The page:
SEG Life Membership 2014
Louise Pellerin has held many positions in SEG leadership, including president of the Near Surface Geophysics Section, Second Vice President, associate editor of Geophysics, chair of Youth Education, member of the inaugural Geoscience Without Borders committee, member of the ad hoc committee on new governance, chair of the Bylaws Committee, Annual Meeting technical vice chair, chair of the Distinguish Lecture committee, and secretary of the Bay Area Geophysical Society. She has actively encouraged collaboration between SEG and other societies, including establishing a memorandum of understanding between SEG and the Association for Women Geoscientists and between SEG and the American Geophysical Union (AGU). She was also cochair of the initial AGU-SEG collaboration committee.
Biography Citation for SEG Life Membership 2014
Contributed by Eve Sprunt
Louise “Lu” Pellerin is an expert in electromagnetic (EM) exploration. All her degrees are in geophysics — a B.S. in 1978 from the University of California–Berkeley and an M.S. in 1988 and Ph.D. in 1992 from the University of Utah.
Lu describes herself as “having a career that is several standard deviations from the mean” because she is a nonseismic woman who is not in oil and gas. She likes to remind colleagues in the petroleum industry, “Water is our most valuable and precious resource, more valuable than oil and gas.” Her career working in minerals, near surface, hydrologic, geotechnical, and crustal-scale investigations has spanned the gap between research and the practical application of EM methods.
The first eight years of Lu’s career were in mineral exploration. She says, “Being an EM geophysicist was mainstream, but women were not.” Next, she became involved in near-surface geophysics as a staff scientist at the U. S. Geological Survey and at Lawrence Berkeley National Laboratory. As a visiting professor at the University of Aarhus, Denmark, Lu focused on hydrogeophysics. She returned to industry, joining an all-woman business, Green Engineering, where she applied EM methods to geothermal and mineral exploration, geotechnical and groundwater investigations, and tectonic studies. In 2013, she founded Green Geophysics, Inc., retaining Green in the new company’s name as a tribute to Ellen Green, founder of Green Engineering.
She has worked on all seven continents on a wide range of projects, including the structural integrity of levees in the San Joaquin Delta, California, mineral-deposit exploration in Alaska, and tectonic structure at the South Pole.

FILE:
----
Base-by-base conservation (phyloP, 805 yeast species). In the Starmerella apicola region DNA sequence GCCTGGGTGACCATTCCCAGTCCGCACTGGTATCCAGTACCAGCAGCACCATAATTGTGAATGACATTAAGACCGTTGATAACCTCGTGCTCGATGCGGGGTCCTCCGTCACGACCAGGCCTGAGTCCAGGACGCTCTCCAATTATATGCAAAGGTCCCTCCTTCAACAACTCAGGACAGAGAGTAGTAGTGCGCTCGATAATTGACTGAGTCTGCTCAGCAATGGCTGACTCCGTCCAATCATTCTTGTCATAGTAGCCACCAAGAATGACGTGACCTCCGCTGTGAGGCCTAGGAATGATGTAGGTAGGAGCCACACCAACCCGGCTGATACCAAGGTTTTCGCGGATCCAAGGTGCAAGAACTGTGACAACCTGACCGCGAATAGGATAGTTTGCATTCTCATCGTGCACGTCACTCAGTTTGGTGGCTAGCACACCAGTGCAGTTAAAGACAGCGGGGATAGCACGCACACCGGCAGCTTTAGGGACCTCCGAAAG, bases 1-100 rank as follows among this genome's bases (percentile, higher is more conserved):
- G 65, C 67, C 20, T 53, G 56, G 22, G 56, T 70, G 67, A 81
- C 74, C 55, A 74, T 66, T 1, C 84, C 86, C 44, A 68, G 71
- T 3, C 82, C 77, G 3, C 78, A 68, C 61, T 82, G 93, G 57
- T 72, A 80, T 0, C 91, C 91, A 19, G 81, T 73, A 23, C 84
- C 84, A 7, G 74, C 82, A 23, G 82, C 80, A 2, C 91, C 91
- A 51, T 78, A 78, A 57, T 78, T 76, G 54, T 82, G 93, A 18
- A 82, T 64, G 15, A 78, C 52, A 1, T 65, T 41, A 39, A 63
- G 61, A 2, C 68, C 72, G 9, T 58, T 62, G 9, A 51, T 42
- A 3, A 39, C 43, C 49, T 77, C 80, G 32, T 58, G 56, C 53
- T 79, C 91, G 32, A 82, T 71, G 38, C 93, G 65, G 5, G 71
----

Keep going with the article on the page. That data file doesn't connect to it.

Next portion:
Teaching and mentoring have been an important part of Lu’s life. For more than 20 years, she has taught EM geophysics for the Summer of Applied Geophysical Experience (SAGE). Although her own work in graduate school was theoretical, she thinks it is essential for geophysicists to have an understanding of the complexities of data acquisition.
More and more women are earning degrees in geophysics, but the field is losing talented, highly educated women at midcareer. The SEG Women’s Network Committee (WNC) wants to highlight the value of diversity to motivate industry, government, and academia to better appreciate people with unusual careers. Studies have shown that nonhomogeneous groups that include women and people with diverse backgrounds create better solutions. The WNC considers Lu one of the best female role models in geophysics.
Lu says she never intended to be a role model for women but has often found herself in that situation. She wants young scientists to realize that they can have rewarding and successful careers, whether on a traditional path in energy exploration or on a path less taken.
Why does Lu support SEG? “Not because it is a bunch of good old boys, but because SEG has allowed other voices to be heard,” she says. “SEG is an important vehicle for the growth of students and young professionals, the exchange of technology and information, and the support of our profession.”
- ↑ SEG Honors and Awards Ceremony in Official Program and Exhibitors Directory, SEG Denver 26-31 October 2014 p.36-49.